It is true that the integrity of the common elements of a condominium complex is an important feature of the structure and content of the Condominium Act. However, an equally important feature of the Act is the rights of the owners. This twin focus of the Act was well-described by Finlayson J.A. of this court in Re Carleton Condominium Corp. No. 279 and Rochon et al. reflex, (1987), 59 O.R. (2d) 545 at 549-50:
The Condominium Act was passed to permit individuals to be owners of the freehold estate in residential units in a building as opposed to tenants in an apartment building. This means that they have disposable real property which is an investment and not simply an expense. Its purchase can be financed by mortgage or lien in the same manner as any piece of real estate. The unit owners are tenants in common and have all the rights of any owner of land within the description of their unit (s. 1(1)(q) and (z)). By the nature of the building, there are certain common elements which are defined by s. 1(1)(g) as all the property except the units . It is therefore necessary that there be detailed agreements with respect to the maintenance, operation and occupation of these common elements so that the responsibilities and privileges of each unit owner are clearly established.
 In my view, the application judge s interpretation of s. 98(1) of the Act strikes an appropriate balance between the rights of individual owners and the rights of the owners collectively speaking through their board of directors. The appellant s definition of the three key words of s. 98(1), anchored in the shared thread of change is, as discussed above, both semantically unpersuasive and overly broad. The application judge s interpretation, linking addition and alteration to connections or changes to the structure of the condominium unit and linking improvement to bettering the value, not just the enjoyment, of the property, strikes me as a balanced interpretation of the provision consistent with this court s description of the Act in Rochon.
 That is not to say that the application judge s definition of addition , alteration and improvement can resolve every case where a s. 98(1) issue arises. Indeed, the application judge recognized this: I note that it is possible for a large freestanding item to become an addition, alteration or improvement if it were so large and so difficult to move that it becomes a permanent part of the property, but that is not the case here.
 In my view, the application judge s definitions of the three key words in s. 98(1) of the Act provide a valuable starting point that should focus the inquiry and resolve most cases. It resolves this case both visually and legally, the hot tub is similar to the barbecue and picnic table. If the approval of the board of directors is not required for the barbecue and picnic table, then it should not be required for the hot tub.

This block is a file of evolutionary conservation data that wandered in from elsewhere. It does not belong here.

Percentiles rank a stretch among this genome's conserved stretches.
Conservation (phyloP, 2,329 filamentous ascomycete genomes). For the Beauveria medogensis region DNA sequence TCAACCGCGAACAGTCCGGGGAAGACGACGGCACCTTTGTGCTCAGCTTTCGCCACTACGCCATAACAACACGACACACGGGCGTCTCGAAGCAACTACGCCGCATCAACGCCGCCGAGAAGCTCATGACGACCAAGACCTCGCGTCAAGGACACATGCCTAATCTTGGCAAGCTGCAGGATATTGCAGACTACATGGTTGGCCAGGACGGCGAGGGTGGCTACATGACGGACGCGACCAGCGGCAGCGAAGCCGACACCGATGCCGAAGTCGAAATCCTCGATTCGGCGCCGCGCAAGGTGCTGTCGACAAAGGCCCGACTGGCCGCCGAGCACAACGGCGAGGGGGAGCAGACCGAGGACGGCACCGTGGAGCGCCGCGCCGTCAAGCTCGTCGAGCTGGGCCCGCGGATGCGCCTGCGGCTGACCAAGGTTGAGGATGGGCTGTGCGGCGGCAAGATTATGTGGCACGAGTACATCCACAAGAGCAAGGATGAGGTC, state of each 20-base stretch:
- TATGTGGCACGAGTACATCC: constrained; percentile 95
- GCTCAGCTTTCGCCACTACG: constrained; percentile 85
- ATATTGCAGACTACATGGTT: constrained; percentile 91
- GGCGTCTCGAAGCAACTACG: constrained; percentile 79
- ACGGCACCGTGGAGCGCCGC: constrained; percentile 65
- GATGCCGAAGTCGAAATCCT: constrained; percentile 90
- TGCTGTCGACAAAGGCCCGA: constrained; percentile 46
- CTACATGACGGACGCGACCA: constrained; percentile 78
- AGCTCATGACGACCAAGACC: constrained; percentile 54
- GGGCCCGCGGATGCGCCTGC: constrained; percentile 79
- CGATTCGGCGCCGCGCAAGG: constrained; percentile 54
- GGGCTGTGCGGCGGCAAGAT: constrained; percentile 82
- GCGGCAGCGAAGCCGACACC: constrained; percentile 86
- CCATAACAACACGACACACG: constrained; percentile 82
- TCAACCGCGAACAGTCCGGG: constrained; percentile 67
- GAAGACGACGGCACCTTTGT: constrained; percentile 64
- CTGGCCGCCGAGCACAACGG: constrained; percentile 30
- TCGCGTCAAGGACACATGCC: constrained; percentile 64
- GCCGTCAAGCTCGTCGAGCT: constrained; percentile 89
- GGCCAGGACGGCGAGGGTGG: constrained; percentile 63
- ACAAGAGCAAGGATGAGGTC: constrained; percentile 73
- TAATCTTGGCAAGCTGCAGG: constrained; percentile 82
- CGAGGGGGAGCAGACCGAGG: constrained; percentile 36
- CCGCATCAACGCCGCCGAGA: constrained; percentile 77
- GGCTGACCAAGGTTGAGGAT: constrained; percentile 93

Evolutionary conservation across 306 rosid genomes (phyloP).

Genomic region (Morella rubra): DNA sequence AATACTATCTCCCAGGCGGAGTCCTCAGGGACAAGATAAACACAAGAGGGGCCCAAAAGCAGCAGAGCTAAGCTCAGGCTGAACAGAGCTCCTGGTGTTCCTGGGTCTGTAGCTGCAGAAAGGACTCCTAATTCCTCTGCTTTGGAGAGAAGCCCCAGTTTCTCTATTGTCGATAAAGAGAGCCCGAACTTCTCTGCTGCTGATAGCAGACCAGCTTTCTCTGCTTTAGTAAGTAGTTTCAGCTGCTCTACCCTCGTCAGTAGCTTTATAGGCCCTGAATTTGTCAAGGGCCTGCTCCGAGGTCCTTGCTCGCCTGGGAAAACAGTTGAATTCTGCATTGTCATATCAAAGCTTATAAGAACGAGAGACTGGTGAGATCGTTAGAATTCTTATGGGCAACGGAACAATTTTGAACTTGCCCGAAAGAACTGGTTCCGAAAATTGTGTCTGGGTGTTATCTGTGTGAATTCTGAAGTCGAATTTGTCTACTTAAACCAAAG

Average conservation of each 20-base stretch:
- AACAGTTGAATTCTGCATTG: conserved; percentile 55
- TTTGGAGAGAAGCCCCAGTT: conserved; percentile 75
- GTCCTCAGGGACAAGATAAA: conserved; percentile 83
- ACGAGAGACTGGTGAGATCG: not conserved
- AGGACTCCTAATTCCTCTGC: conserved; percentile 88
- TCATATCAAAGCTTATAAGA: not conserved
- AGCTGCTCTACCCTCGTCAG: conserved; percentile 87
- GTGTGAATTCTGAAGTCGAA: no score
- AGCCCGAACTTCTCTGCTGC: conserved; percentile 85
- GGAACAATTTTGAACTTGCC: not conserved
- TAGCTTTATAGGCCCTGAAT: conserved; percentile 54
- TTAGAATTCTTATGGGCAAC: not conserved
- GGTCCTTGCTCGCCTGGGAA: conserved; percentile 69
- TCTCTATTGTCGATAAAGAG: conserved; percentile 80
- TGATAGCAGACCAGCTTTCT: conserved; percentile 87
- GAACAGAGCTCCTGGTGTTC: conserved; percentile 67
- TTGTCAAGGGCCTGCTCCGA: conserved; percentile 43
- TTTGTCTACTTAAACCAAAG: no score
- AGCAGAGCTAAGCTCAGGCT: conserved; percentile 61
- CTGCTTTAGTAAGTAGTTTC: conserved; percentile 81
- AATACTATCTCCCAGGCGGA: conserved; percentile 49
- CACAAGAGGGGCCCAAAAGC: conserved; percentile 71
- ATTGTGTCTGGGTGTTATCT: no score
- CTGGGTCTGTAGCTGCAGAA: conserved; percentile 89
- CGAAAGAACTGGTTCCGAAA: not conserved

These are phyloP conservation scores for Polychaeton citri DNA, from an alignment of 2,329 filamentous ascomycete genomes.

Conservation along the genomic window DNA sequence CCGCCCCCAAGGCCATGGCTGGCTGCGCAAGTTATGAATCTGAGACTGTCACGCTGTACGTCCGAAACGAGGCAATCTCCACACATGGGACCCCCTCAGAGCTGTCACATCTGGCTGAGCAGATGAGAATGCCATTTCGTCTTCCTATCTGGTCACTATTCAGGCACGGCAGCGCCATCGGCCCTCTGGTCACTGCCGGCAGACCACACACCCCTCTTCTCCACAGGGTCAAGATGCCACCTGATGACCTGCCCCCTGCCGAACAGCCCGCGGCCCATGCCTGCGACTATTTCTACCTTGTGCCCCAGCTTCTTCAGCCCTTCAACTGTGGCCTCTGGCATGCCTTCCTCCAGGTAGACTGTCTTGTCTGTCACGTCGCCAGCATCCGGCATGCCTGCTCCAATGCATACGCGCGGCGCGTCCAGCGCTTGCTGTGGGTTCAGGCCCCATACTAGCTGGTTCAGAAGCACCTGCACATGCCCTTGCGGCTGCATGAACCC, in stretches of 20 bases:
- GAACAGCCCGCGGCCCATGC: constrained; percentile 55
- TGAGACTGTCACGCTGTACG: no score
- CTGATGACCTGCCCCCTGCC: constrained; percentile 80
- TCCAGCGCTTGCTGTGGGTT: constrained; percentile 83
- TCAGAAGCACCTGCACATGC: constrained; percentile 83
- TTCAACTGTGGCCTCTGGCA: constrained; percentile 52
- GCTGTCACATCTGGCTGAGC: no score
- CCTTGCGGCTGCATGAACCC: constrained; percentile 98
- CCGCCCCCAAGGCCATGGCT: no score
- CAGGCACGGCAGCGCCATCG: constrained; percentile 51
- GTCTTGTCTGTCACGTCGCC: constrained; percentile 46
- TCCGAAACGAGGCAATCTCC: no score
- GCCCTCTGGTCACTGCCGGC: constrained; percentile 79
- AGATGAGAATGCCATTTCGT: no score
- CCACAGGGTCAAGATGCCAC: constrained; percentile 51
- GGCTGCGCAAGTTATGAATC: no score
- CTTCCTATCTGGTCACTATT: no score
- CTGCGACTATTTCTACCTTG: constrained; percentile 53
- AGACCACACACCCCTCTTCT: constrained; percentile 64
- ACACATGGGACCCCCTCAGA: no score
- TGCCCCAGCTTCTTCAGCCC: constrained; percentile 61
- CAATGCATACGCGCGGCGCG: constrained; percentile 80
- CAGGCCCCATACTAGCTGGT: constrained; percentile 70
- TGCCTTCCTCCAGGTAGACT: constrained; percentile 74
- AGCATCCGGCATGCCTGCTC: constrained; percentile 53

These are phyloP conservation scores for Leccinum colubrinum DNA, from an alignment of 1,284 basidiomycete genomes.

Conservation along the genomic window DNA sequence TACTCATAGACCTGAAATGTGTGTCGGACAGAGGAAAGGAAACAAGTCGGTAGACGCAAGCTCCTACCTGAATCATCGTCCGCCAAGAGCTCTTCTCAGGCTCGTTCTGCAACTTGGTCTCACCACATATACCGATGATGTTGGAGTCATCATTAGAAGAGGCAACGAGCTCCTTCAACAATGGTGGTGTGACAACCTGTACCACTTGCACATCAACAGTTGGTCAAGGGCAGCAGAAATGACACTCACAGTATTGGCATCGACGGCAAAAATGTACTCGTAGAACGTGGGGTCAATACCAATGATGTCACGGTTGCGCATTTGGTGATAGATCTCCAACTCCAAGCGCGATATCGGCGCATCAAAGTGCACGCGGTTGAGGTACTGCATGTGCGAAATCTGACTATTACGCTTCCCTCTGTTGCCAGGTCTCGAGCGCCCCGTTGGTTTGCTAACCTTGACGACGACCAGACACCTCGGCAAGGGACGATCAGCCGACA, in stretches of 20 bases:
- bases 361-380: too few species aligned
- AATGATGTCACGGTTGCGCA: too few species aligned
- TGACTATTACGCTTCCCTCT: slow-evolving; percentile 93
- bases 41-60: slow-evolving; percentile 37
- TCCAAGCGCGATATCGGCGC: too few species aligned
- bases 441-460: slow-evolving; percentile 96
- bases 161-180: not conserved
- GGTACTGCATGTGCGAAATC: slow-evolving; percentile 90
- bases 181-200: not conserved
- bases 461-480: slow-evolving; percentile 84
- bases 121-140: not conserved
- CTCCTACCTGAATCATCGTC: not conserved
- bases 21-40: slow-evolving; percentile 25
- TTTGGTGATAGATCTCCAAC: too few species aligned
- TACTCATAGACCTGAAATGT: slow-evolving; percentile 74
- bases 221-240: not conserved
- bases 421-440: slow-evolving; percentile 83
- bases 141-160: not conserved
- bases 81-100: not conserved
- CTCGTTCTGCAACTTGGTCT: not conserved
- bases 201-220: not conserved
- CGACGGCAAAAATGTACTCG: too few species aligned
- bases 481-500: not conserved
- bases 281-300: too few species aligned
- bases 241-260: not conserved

However, there will be cases where the application judge s definition will not work. The size and difficulty of moving an object, as mentioned by the application judge, might lead to a different result. To this I would add the possibility that a qualitative assessment of an object an owner might want to place on the patio might also lead to a different result for example, an owner could not hope to store scores of disused and ugly tires, or ugly rusting equipment or vehicles, or a giant ugly billboard of the New York Yankees World Series team on his patio without obtaining the approval of the board of directors of the condominium corporation.
 In the end, each case will have to be decided on its own facts. For now, though, I would say that the application judge s interpretation of the key words of s. 98(1) of the Condominium Act is a good one. It will resolve most, but not all, cases. It resolves this case.
(2) Section 8(d) of the condominium corporation s Declaration
 The appellant contends that the application judge erred in not finding that the installation of the hot tub was contrary to s. 8(d) of the corporation s Declaration, which provides:
8(d) No owner shall make any structural change or alteration in or to his unit including the removal and installation of toilet, bath tub, wash basin, sink, heating, air condition, plumbing or electrical installation contained in or part or his unit; or alter the exterior design or colour of part of his unit where such change, alteration, decoration or painting is normally visible from the exterior thereof or make any change to an installation upon the common elements, or maintain, decorate, alter or repair any part of the common elements, except for the maintenance of those parts of the common elements which he has the duty to maintain without the prior consent in writing of the Board, which may attach any reasonable condition to its consent or which may in its discretion withhold its consent.
 The appellant submits that the installation of the hot tub was contrary to s. 8(d) of the Declaration in two respects: first, it caused an alteration of an electrical installation contained in McMahon s unit by hard-wiring the hot tub to the electrical panel in his basement; and second, it caused an alteration to his common element back yard.